The idea for M2M-Millstreet to Malawi arose from the clip contained on the Trócaire website relating to the Lenten Campaign 2014 (see links section below). The clip showed students from Mtakataka Secondary School, Malawi asking questions about life in Ireland. Students in Ireland were then invited to respond.
After showing the Transition Year (TY) students the clip, they decided to respond to the questions posed and to ask some of their own. They felt there was an opportunity for opening a line of communication with the students in Malawi so that both groups could learn more about each other and life in each other’s countries. So the hope of the Millstreet Community School students is that they would receive a response from the pupils in Malawi.
English teachers in our school helped the TY’s to revise their questions until they felt they were open ended enough and also rigorous enough to illicit answers beyond the more obvious ones about the weather!
Twenty-six TY students from Millstreet Community School: Eric Barrett, Jodi Barrett, Ellie May Bradley, Emma Browne, Lauren Buicke, Eugenie Byrnes, David Condon, Billy Cronin, Keith Dineen, Andrea Guerin, Sean Guerin, Stefan Healy, Anna Keane, Darren Kiely, Maria lane, James Linehan, Amy McSweeney, Shane McSweeney, Rachel Murphy, Rachel O’Brien, Jason O’Connor, Máire Ellen O’Connor, Timmy O’Keeffe, Shaun O’Sullivan, Thomas Walsh and Klaudia Wojcik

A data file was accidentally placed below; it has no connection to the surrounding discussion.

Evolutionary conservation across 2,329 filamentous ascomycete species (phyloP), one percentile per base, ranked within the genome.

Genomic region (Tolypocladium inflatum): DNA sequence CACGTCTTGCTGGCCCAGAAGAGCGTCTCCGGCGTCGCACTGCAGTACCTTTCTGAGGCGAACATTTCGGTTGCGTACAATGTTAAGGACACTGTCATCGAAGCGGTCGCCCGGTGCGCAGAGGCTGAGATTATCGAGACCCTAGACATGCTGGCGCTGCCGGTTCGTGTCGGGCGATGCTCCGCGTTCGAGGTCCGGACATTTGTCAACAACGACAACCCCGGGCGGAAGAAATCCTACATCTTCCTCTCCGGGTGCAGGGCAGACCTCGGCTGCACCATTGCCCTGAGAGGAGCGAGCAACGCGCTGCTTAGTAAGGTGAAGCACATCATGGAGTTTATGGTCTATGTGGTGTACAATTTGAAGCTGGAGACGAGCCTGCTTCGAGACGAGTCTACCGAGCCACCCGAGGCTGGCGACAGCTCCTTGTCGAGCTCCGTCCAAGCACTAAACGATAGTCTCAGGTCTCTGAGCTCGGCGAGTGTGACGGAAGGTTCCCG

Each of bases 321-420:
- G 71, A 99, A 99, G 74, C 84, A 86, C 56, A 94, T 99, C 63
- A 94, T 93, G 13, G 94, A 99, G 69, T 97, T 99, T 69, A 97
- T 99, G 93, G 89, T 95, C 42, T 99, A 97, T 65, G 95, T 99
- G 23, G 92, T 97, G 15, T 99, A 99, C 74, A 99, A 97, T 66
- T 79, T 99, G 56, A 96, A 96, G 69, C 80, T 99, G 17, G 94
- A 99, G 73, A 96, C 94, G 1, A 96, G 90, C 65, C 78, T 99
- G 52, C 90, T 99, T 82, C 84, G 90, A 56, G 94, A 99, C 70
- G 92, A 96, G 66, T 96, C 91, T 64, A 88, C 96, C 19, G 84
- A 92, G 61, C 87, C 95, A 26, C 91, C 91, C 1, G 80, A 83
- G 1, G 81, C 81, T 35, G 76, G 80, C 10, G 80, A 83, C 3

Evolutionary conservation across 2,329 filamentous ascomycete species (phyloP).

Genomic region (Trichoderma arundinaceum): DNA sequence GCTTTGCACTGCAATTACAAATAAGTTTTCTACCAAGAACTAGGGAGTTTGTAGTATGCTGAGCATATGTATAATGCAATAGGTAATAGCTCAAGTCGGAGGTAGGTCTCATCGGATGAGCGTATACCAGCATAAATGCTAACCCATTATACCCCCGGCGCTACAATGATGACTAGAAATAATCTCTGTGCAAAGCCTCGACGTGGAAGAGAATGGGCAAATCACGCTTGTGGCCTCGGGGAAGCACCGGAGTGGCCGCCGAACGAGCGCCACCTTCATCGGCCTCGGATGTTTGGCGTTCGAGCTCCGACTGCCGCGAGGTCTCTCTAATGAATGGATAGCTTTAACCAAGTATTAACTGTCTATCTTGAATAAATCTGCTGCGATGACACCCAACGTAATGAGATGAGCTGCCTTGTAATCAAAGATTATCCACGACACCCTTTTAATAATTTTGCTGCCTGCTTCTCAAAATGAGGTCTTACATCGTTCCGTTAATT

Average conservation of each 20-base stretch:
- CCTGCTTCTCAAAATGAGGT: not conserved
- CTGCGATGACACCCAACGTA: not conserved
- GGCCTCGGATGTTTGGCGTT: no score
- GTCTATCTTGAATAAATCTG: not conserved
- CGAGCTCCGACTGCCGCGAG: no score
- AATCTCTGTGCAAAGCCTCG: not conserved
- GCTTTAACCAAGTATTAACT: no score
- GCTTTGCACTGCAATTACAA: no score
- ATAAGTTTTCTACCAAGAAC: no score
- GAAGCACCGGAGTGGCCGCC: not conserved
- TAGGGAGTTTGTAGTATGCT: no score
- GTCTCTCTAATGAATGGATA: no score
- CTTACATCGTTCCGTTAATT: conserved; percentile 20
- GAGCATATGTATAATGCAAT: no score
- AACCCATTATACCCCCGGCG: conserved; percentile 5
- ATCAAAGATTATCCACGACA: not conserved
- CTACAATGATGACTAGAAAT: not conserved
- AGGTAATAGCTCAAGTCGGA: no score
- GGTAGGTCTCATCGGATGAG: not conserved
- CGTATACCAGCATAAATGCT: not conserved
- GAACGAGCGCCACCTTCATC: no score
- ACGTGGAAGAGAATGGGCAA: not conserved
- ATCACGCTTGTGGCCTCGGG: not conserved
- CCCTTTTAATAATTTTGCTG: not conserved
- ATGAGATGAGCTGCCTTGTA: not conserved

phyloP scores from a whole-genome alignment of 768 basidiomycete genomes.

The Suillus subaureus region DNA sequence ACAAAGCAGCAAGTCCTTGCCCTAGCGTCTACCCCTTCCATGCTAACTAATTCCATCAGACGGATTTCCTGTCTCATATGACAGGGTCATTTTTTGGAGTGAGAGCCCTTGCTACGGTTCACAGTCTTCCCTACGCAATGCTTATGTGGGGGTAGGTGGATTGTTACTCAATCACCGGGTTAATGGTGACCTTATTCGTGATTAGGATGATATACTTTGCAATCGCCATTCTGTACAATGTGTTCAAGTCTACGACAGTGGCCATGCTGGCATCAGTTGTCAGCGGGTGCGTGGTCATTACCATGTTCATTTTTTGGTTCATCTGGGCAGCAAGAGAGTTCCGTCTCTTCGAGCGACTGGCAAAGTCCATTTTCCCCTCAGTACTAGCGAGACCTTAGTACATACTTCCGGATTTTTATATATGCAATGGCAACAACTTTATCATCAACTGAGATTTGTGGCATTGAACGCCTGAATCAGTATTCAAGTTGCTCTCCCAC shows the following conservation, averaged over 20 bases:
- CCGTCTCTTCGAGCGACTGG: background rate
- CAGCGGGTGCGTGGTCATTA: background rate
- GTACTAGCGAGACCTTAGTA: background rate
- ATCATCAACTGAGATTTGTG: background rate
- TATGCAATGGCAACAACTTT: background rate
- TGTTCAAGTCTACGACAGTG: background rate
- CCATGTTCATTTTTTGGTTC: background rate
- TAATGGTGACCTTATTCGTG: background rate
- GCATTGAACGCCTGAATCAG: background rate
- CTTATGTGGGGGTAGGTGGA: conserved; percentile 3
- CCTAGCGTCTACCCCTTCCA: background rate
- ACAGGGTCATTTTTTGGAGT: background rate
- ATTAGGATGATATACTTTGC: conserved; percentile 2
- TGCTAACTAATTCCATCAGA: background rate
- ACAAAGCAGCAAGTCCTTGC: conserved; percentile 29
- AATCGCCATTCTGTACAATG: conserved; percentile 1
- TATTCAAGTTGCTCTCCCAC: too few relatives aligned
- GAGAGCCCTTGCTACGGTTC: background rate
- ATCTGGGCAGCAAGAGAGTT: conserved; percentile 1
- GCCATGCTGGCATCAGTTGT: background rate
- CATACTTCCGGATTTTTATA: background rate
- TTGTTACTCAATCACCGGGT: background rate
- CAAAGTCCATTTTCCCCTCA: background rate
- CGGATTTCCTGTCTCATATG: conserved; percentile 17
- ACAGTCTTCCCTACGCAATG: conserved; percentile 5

The Transition Years began devising answers to the questions posed by the students from Malawi on 10th March. They then came up with questions to ask of their own and other elements that would form part of the DVD. Filming of the students took place on 3rd and 10th April. Editing was completed by 6th May 2014
3 Big Ideas
- To enable the Millstreet students to become more aware of the challenges facing young people/young adults in Malawi
- To facilitate both sets of students to identify and share common interests and concerns
- To encourage a sense of global interdependence amongst all those involved.
Materials required to carry out this project:
- access to a local filmmaker (who gave his time for free)
- blank DVD’s to make copies of the film made
- resources from the art room for the design of the DVD cover and label for the discs
In general what would be needed to carry out a similar project would be:
- A great stimulus like the one we were able to use from the Trócaire website
- A teacher willing to facilitate the students in formulating their ideas and with an interest in development education issues
- The support of school management both with the practicalities of getting the filming organised and completed, and also in terms of supporting the underlying reasons for making a DVD which encourages global communication
- Someone locally who has expertise in filmmaking, if the skills don’t already exist in the school
- Access to the Trócaire website www.trocaire.org